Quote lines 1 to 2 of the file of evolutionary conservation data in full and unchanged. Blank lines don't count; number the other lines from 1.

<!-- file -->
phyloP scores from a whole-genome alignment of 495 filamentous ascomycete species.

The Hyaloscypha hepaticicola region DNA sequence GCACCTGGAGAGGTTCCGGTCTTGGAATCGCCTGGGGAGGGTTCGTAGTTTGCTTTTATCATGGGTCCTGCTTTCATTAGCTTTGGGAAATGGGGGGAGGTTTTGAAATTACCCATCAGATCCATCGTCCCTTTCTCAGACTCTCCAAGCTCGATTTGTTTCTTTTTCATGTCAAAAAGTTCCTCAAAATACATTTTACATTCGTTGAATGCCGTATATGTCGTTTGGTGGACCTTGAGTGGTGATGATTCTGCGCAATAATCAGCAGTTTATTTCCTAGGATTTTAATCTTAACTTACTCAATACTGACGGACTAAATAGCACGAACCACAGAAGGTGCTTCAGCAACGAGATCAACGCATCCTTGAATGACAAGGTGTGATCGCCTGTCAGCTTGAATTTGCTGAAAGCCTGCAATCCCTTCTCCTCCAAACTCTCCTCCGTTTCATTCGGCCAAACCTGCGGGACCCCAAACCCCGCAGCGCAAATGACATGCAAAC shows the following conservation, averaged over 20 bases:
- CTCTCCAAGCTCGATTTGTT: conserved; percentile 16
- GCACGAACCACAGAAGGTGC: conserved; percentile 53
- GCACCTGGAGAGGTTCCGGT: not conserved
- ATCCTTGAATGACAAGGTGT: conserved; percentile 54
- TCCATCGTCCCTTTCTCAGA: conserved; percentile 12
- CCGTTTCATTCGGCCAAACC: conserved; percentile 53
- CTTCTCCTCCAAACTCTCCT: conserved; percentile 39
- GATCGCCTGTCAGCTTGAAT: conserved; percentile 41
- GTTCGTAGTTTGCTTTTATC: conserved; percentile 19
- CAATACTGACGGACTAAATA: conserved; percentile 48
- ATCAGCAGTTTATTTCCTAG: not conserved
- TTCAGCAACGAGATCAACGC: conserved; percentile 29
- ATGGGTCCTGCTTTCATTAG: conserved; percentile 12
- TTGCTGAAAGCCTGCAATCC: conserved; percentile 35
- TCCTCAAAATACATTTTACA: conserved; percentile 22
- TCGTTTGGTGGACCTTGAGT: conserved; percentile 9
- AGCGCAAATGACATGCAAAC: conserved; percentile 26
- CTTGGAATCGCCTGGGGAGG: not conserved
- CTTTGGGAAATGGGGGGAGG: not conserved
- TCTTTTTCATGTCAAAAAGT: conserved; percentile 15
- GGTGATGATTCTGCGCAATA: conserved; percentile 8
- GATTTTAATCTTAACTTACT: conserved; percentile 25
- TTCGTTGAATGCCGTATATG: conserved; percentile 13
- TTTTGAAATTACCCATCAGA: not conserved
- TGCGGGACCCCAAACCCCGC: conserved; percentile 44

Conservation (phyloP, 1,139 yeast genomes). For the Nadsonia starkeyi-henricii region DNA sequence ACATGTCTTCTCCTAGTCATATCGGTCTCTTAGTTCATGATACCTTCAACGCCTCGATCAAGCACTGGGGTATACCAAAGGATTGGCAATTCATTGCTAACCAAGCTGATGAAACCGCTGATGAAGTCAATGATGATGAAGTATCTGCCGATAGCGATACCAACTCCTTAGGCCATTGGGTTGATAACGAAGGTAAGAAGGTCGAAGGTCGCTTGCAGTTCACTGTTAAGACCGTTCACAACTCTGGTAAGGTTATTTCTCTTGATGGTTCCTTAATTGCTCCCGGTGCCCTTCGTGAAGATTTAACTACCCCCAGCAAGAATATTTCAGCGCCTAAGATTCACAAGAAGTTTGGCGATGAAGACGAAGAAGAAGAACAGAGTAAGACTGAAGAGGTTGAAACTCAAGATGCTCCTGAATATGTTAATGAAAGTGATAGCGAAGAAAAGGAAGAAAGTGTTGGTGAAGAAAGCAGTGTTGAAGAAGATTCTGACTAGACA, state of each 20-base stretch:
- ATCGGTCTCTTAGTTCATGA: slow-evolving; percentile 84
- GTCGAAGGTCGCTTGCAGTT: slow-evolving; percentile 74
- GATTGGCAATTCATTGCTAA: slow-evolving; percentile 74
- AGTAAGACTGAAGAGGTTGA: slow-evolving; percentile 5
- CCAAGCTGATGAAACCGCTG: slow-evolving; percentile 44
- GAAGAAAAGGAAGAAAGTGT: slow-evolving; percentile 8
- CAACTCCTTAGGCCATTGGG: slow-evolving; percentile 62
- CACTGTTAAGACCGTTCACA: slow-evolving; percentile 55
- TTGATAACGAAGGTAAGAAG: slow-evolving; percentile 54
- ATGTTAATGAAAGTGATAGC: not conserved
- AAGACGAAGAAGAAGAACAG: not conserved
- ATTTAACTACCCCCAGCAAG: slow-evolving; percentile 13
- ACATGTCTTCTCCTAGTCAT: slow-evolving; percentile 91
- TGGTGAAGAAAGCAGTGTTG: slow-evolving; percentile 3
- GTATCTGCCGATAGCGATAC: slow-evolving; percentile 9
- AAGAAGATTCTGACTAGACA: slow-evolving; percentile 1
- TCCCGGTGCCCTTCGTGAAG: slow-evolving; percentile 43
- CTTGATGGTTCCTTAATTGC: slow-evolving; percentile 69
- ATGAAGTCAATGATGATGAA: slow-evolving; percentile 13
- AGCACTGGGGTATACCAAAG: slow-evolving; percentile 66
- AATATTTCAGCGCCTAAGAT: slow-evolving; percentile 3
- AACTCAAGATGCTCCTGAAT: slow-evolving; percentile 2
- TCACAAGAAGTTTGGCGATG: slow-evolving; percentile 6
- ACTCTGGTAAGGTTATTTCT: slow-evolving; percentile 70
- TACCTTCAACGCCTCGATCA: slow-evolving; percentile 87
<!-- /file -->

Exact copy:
phyloP scores from a whole-genome alignment of 495 filamentous ascomycete species.

The Hyaloscypha hepaticicola region DNA sequence GCACCTGGAGAGGTTCCGGTCTTGGAATCGCCTGGGGAGGGTTCGTAGTTTGCTTTTATCATGGGTCCTGCTTTCATTAGCTTTGGGAAATGGGGGGAGGTTTTGAAATTACCCATCAGATCCATCGTCCCTTTCTCAGACTCTCCAAGCTCGATTTGTTTCTTTTTCATGTCAAAAAGTTCCTCAAAATACATTTTACATTCGTTGAATGCCGTATATGTCGTTTGGTGGACCTTGAGTGGTGATGATTCTGCGCAATAATCAGCAGTTTATTTCCTAGGATTTTAATCTTAACTTACTCAATACTGACGGACTAAATAGCACGAACCACAGAAGGTGCTTCAGCAACGAGATCAACGCATCCTTGAATGACAAGGTGTGATCGCCTGTCAGCTTGAATTTGCTGAAAGCCTGCAATCCCTTCTCCTCCAAACTCTCCTCCGTTTCATTCGGCCAAACCTGCGGGACCCCAAACCCCGCAGCGCAAATGACATGCAAAC shows the following conservation, averaged over 20 bases: